Background: Despite the significant socioeconomic burden associated with cardiac arrest (CA), data on CA patients' long-term outcome and healthcare-associated costs are limited. The aim of this study was to determine one-year survival, neurological outcome and healthcare-associated costs for ICU-treated CA patients. Methods: This is a single-centre retrospective study on adult CA patients treated in Finnish tertiary hospital's ICUs between 2005 and 2013. Patients' personal identification number was used to crosslink data between several nationwide databases in order to obtain data on one-year survival, neurological outcome, and healthcare-associated costs. Healthcare-associated costs were calculated for every patient stratified by cardiac arrest location (OHCA = out-of-hospital cardiac arrest, IHCA = all in-hospital cardiac arrest, ICU-CA = in-ICU cardiac arrest) and initial cardiac rhythm. Cost-effectiveness was estimated by dividing total healthcare-associated costs for all patients from the respective group by the number of survivors and survivors with favourable neurological outcome. Results: The study population included 1,024 ICU-treated CA patients. The sum of costs for all patients was (sic)50,847,540. At one-year after CA, 58% of OHCAs, 44% of IHCAs, and 39% of ICU-CAs were alive. Of one-year survivors 97% of OHCAs, 88% of IHCAs, and 93% of ICU-CAs had favourable neurological outcome. Effective cost per one-year survivor was (sic)76,212 for OHCAs, (sic)144,168 for IHCAs, and (sic)239,468 for ICU-CAs. Effective cost per one-year survivor with favourable neurological outcome was (sic)81,196 for OHCAs, (sic)164,442 for IHCAs, and _(sic)257,207 for ICU-CAs. Conclusions: In-ICU CA patients had the lowest one-year survival with the effective cost per survivor three times higher than for OHCAs.
  • Int Liaison Comm Resuscitation; Buick, Jason E.; Wallner, Clare; Aickin, Richard; Meaney, Peter A.; de Caen, Allan; Maconochie, Ian; Skrifvars, Markus B.; Welsford, Michelle (2019)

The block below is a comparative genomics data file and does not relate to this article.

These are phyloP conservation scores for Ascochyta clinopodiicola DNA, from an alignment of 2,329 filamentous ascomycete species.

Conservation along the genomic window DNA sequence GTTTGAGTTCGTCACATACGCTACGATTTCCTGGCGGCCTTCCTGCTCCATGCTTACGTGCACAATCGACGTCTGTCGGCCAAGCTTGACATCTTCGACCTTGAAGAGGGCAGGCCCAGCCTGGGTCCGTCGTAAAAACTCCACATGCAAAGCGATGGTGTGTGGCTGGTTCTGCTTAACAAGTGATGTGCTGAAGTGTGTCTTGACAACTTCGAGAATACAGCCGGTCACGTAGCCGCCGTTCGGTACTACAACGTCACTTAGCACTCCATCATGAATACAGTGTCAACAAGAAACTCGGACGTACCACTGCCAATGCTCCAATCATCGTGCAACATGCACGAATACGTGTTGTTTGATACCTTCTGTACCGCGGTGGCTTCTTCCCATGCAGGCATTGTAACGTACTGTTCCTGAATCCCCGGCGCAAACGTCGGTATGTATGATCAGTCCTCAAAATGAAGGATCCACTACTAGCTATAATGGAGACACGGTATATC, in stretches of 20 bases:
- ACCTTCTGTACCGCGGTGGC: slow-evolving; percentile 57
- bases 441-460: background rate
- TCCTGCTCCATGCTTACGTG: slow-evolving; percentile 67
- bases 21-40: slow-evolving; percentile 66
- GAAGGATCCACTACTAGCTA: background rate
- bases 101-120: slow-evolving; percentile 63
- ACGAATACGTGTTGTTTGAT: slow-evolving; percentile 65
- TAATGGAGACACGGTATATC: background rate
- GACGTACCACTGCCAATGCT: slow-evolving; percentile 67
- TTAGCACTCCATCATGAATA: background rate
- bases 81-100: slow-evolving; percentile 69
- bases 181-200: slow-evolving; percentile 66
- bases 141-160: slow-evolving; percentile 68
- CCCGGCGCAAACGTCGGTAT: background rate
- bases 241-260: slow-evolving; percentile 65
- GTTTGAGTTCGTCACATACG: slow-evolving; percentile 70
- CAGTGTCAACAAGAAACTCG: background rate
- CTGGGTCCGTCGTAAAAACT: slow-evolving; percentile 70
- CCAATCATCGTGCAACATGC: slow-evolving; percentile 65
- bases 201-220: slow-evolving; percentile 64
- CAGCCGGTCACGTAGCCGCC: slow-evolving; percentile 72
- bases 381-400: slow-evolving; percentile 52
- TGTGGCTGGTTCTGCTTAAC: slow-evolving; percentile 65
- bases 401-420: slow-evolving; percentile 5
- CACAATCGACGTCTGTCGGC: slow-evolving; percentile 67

Introduction: The International Liaison Committee on Resuscitation prioritized the need to update the review on the use of targeted temperature management (TTM) in paediatric post cardiac arrest care. In this meta-analysis, the effectiveness of TTM at 32-36 degrees C was compared with no target or a different target for comatose children who achieve a return of sustained circulation after cardiac arrest. Methods: Electronic databases were searched from inception to December 13, 2018. Randomized controlled trials and non-randomized studies with a comparator group that evaluated TTM in children were included. Pairs of independent reviewers extracted the demographic and outcome data, appraised risk of bias, and assessed GRADE certainty of effects. A random effects meta-analysis was undertaken where possible. Results: Twelve studies involving 2060 patients were included. Two randomized controlled trials provided the evidence that TTM at 32-34 degrees C compared with a target at 36-37.5 degrees C did not statistically improve long-term good neurobehavioural survival (risk ratio: 1.15; 95% CI: 0.69-1.93), long-term survival (RR: 1.14; 95% CI: 0.93-1.39), or short-term survival (risk ratio: 1.14; 95% CI: 0.96-1.36). TTM at 32-34 degrees C did not show statistically increased risks of infection, recurrent cardiac arrest, serious bleeding, or arrhythmias. A novel analysis suggests that another small RCT might provide enough evidence to show benefit for TTM in out-of-hospital cardiac arrest. Conclusion: There is currently inconclusive evidence to either support or refute the use of TTM at 32-34 degrees C for comatose children who achieve return of sustained circulation after cardiac arrest. Future trials should focus on children with out-of-hospital cardiac arrest.
  • Oja, Pekka; Bull, Fiona C.; Fogelholm, Mikael; Martin, Brian W. (2010)
  • Hiltunen, Pamela; Kuisma, Markku; Silfvast, Tom; Rutanen, Juha; Vaahersalo, Jukka; Kurola, Jouni; Finnresusci Prehosp Study Grp (2012)
  • Zonszein, Joel; Groop, Per-Henrik (2016)